Spring Fling won’t pursue zero waste this year due to Compost Cats changes
Students for Sustainability members Sarah Bertram and Lia Ossanna collect trash and recycling from Spring Fling on April 10, 2016.
Since 2014, several UA sustainability groups have partnered together to reduce the waste generated by Spring Fling. For the past couple years, these groups have worked to make Spring Fling generate no waste products. This year, the goal of a zero-waste Spring Fling will not be on the carnival's agenda, due to restructuring of one of the most important groups of this collaboration, UA Compost Cats.
Compost Cats is a student-operated program that collects food waste, manure and other organic materials and creates compost from these materials. They are the official composting business of the City of Tucson and the only organization in Tucson that accepts food waste for their compost, according to their website.
Due to major restructuring within Compost Cats, including seeking new management, a new location for composting and shifting under the UA Office of Sustainability, the group had to temporarily stop accepting compost in March.
“A lot of changes have come from all of the different transitions,” said Madison Padgett, program assistant for Compost Cats. “We just can’t process the compost because of insufficient equipment and funding.”
The biggest change coming to Compost Cats is its plan to move from their composting location in the San Xavier Co-Op Farm to the Los Reales Landfill. Trevor Ledbetter, director of the Office of Sustainability and interim program manager of Compost Cats, said this move is to accommodate a larger intake of material Compost Cats wants to bring in for composting.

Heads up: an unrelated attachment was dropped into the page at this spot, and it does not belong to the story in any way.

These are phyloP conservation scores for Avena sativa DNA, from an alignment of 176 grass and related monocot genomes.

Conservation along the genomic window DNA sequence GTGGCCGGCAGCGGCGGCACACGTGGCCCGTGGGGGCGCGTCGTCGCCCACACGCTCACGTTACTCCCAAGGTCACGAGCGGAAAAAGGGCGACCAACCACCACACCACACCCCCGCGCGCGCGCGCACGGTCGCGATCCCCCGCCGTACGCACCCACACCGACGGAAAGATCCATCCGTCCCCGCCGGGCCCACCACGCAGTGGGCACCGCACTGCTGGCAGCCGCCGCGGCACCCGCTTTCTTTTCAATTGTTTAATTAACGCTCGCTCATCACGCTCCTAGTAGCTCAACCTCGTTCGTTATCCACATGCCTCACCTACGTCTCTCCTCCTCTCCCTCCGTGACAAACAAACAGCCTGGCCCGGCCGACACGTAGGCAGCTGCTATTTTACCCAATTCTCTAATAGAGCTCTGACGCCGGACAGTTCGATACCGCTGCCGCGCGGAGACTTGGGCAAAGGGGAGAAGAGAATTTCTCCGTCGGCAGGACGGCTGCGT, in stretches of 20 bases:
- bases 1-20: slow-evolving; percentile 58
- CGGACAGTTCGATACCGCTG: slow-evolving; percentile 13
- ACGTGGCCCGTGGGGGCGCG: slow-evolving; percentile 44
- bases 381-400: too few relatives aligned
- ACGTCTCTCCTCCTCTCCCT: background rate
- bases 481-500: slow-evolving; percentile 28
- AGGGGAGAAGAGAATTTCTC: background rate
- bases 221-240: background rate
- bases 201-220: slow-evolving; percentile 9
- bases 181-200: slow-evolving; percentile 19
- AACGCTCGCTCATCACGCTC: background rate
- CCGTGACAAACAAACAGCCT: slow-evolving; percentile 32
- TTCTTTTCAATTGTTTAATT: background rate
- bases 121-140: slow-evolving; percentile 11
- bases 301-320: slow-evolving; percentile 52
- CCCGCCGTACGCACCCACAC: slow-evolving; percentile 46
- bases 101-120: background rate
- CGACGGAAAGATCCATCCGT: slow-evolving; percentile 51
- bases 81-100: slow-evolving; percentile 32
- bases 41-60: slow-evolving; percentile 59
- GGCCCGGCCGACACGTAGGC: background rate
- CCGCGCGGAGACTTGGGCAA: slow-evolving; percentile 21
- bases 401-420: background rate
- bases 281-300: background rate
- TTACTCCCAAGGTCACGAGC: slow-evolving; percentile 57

“Compost Cats has a very bright future,” Ledbetter said. “At times it can come off like we have all these problems. We’re managing everything, and we want to be involved in solving the many large-scale environmental issues.”
Despite Compost Cats being unable to assist sustainability efforts during this year’s Spring Fling, Students for Sustainability will still be at Spring Fling encouraging students to reduce their waste.
“Students and attendees can reduce waste at Spring Fling by being aware of what is recyclable and what is trash,” said Catherine Riedel, co-director of Students for Sustainability. “Most of the recycling at the university is actually thrown away, because contamination rates are incredibly high.”
SFS will hang signs around Spring Fling to help guide attendees on what can and cannot be recycled.
Without Compost Cats, other UA zero-waste efforts like Greening the Game and the UA’s involvement in the Pac-12 Zero Waste Challenge could be in jeopardy. Compost Cats does not have a set time for when it will accept compost again.
“The timeline is very nebulous. There are a lot of variables that we are dealing with,” Ledbetter said. “The City of Tucson wants us to start back up as soon as possible. Ultimately, we need to get the funding that guarantees our operational stability in the long term.”
While Compost Cats wants to continue as soon as possible, Ledbetter said it needs to make sure it does not rush its return and put itself in a bad situation.
Meanwhile, the UA’s sustainability groups like SFS have to find different ways to try to make UA sustainable.
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